The solo is in typical big band fashion. As the solo progresses more backgrounds are introduced. Harmony comes from the chords already used and implied by earlier parts of the tune. I chose to come out of the solo with a restatement of the parallel harmony part mentioned in the above paragraph. It doesn't get repeated in the orchestra version but I thought it worked well to use it a second time in this arrangement. I follow it exactly with "hunting call" and the same descending line that led to the solo send-off. Here there is an eighth note part in flutes, clarinets and C trumpets in the orchestra score. There is a lot of varying time signatures as well. I keep this line completely intact giving it to saxes 1-4, guitar and piano but keep the time in 9/8 along with the hits that are in the orchestra score. It comes out perfect. Now I grab a violin II part that is in 6/8 and change the first three quarters to eighths that enables me to keep a 9/8 time signature and score it for saxes 2-5 as well as trading it between trumpets I and III. There are some hits on measures of 2/8 that occur at the neds of these lines. I chose to change that just a little. I added an extra beat to some measures and play the hit on beat four of the 12/8 measures that have now been created. It makes for just a hair more space between the hits and the resumption of the lines. Here Stravinsky had the same one measure line going over 6/8 then 3/4 then 6/8 again. Why? They end up identical. Anyway, this leads up to four big hits in 4/4 in the orchestra. I voice this for the entire band but keep it in 9/8 and play it as a syncopated figure. Here the drums play the written fill one last time at fortississimo to end the piece.
And so, that is how I totally screwed up part three. The Afro-cuban beat is a great rhythm. Very exciting and very danceable. That's good for a ballet, which this happens to be. But also good for the listeners as well. Perhaps they'll dance in the aisles when this premieres. Or perhaps not. But here's a little something you can do. The next time you are in a latin night club with a live band, go up to the band leader and see if they can play "Juego del Rapto".
Sunday, January 10, 2010
I'm getting close. Oh, so close. I can see it. I can smell it. I can almost taste it. It's really a good feeling. A week ago I finished part 12. That's 12 out of 14. Only two to go.
So why am I not just a little bit more excited? Perhaps it's because there is still so much more work after the music is written. There are 17 musicians that have to be assembled. Rehearsals have to be scheduled around all their schedules. Music has to be worked out. There are master classes I'll be preparing for at some local universities. Publicity to be done. A podcast to do. All kinds of things to take care of. Plus there is just quite a bit of time still until the actual performance.
But I think the real reason why I'm not quite so excited is that there is a bit of anxiety as to how this whole thing will come off. I've spent a lot of hours working on this. A lot. Will it really be any good? We all know that Stravinsky's work is considered a masterpiece. Am I doing this work justice? Stravinsky wrote something new and different. Will my arrangement sound like anything new? Or will it just sound like a bunch of big band charts? By the way, I'm so trying to avoid writing "charts". Not only on this project but in general with my writing for jazz orchestra. Charts are what writers have done for most of the history of big bands. They take a tune, someone else's or one of there own. Then they write an arrangement. They assign melodies and create counter lines. Perhaps introduce new harmony. Compress or elongate phrases. Insert solo sections. Write backgrounds, interludes, intros and endings. And after all is said and done the guys in the band will say "nice chart". But it is still an arrangement, not a composition for jazz orchestra. A tune that is arranged for big band almost always sounds like a tune that's arranged for big band. They virtually never have the feeling or the sense of a journey that can be created by putting paper to pen for the whole band before writing a "tune".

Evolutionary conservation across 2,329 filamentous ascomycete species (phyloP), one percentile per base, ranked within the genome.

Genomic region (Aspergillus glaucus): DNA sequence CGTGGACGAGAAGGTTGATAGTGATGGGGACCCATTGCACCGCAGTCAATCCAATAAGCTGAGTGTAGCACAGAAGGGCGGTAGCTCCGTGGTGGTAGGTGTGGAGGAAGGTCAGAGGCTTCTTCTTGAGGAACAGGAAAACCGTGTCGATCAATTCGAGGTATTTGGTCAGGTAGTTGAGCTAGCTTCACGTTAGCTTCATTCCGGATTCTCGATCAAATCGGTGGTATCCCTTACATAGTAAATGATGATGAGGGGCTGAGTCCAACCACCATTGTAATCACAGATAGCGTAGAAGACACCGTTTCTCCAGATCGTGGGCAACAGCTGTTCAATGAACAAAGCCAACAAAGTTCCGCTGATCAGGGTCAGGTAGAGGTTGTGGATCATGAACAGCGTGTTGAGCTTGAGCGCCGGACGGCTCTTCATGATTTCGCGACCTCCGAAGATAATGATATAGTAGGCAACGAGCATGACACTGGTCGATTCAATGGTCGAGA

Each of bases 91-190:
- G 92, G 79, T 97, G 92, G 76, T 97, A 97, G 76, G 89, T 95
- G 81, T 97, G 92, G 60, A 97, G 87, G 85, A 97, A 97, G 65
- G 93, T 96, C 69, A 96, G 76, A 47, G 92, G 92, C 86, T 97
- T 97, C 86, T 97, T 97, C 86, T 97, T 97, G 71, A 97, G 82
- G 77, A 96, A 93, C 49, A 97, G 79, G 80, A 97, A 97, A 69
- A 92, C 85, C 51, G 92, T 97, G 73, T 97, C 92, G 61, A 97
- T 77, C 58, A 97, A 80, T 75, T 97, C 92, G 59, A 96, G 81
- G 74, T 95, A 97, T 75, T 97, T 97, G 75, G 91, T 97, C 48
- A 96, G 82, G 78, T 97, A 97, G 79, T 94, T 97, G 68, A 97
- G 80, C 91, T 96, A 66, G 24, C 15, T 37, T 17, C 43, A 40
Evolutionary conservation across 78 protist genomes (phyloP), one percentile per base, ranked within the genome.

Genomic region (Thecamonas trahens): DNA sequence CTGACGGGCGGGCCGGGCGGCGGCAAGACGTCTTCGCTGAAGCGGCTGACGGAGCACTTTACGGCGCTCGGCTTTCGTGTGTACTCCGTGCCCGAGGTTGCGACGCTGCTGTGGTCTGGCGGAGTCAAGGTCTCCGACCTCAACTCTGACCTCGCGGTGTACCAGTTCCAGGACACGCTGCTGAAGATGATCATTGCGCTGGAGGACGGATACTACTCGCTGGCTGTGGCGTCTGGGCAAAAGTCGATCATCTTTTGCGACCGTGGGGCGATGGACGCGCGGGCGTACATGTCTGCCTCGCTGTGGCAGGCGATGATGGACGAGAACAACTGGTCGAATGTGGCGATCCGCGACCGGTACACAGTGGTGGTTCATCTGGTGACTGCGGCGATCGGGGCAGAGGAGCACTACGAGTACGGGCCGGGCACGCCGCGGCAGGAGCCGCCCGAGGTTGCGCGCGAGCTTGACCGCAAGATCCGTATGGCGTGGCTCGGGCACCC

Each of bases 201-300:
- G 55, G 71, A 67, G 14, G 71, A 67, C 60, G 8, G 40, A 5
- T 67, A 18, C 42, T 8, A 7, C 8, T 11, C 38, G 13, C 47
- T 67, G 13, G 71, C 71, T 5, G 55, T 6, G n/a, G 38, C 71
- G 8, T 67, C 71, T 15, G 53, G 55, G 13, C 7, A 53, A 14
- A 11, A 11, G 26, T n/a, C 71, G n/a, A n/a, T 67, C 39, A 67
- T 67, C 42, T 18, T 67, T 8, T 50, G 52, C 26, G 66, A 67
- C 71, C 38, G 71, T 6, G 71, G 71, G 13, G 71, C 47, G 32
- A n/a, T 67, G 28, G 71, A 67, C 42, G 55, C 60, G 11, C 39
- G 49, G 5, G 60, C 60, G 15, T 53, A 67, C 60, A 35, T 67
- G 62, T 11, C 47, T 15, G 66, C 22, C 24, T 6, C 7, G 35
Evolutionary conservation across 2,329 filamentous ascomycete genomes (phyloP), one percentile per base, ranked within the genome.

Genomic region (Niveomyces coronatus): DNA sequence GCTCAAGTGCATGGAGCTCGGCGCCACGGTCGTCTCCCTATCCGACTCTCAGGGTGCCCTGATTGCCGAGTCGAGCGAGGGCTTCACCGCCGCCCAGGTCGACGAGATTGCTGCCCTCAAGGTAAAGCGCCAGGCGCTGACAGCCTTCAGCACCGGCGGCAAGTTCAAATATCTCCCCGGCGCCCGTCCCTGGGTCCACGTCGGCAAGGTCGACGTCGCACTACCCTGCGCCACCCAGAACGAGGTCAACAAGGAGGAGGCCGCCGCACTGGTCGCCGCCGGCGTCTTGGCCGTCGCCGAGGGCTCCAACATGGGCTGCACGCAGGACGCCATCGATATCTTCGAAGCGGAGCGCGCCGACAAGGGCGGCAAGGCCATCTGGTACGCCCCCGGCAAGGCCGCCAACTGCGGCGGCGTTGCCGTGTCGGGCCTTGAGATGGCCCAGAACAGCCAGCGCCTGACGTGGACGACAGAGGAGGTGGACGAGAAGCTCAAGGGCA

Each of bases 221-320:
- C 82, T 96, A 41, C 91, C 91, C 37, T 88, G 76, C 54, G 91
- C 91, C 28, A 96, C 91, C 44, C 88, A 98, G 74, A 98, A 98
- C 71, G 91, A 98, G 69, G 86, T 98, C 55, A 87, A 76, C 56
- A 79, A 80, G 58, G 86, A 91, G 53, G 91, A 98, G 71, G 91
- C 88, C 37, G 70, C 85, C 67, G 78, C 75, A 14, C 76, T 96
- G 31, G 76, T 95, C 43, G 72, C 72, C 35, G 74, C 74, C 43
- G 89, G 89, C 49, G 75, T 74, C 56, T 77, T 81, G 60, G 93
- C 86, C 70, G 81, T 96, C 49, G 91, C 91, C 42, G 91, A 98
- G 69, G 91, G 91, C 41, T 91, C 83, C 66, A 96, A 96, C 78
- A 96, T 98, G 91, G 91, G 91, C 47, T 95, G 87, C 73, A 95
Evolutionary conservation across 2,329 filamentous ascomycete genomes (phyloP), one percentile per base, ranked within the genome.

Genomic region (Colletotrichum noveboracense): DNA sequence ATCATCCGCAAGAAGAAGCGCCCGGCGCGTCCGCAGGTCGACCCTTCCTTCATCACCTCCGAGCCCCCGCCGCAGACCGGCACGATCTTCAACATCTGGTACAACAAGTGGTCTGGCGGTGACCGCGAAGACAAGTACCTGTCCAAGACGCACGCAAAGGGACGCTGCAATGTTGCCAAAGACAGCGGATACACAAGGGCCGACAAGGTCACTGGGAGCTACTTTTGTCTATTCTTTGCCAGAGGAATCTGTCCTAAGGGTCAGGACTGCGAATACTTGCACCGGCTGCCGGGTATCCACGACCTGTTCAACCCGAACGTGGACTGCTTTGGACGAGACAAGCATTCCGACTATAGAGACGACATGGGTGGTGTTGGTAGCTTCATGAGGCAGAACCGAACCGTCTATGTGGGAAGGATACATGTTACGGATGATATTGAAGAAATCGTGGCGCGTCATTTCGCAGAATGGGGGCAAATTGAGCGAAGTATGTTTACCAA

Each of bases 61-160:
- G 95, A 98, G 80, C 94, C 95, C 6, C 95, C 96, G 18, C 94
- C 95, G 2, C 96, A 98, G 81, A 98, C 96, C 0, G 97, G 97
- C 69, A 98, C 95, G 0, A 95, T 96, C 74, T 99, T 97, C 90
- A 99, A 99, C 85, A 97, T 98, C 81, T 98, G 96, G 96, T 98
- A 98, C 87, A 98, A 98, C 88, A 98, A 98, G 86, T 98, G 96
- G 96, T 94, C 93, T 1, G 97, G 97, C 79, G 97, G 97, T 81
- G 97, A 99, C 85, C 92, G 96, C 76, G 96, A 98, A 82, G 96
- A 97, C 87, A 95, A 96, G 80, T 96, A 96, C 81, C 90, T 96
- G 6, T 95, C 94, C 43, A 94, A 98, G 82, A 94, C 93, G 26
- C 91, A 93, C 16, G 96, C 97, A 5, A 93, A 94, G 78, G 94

It is this desire or goal in my "original" writing that makes me anxious about this whole project. I would hate for it to sound like charts. No charts! If people hear this and it reminds them of Buddy Rich, Maynard Ferguson, Woody Herman, or, God forbid, Bob Mintzer, I will have failed immensely. So much of what those bands did though the second half of the twentieth century was to emphasize the showy part of big bands. High, fast, loud, slick. In general I hate that part of big band music. Sure there is physical excitement. And there is certainly a place for that. But I'm far more concerned about the subtleties. The musicality. And most importantly, the emotional content. Deep emotional content. Beauty, grace, joy, anger, wonder. The things of life. Physical excitement generates a more immediate and vocal response from the audience. They will appear to have enjoyed it more than a crowd hearing a more challenging and emotional program. But when the crowd has had a deeper emotional experience it will be a more lasting experience. Emotional content will have them listening intently over and over again, finding new things in the music. Physical excitement brings them back when they are looking for a cheap thrill but rarely rewards this listener with anything more.
So, I'm closing in on finishing the actual writing. After that it's out there for the world to judge. Will I have written music or will it be just a bunch of charts. The end is near. My time to repent is running out. But I think I will follow this road to it's final destination. We shall see if leads me to glory or perdition.
Post Script: Some rehearsal recordings have been posted at www.mobtownmodern.com. Go have a listen and tell me what you think.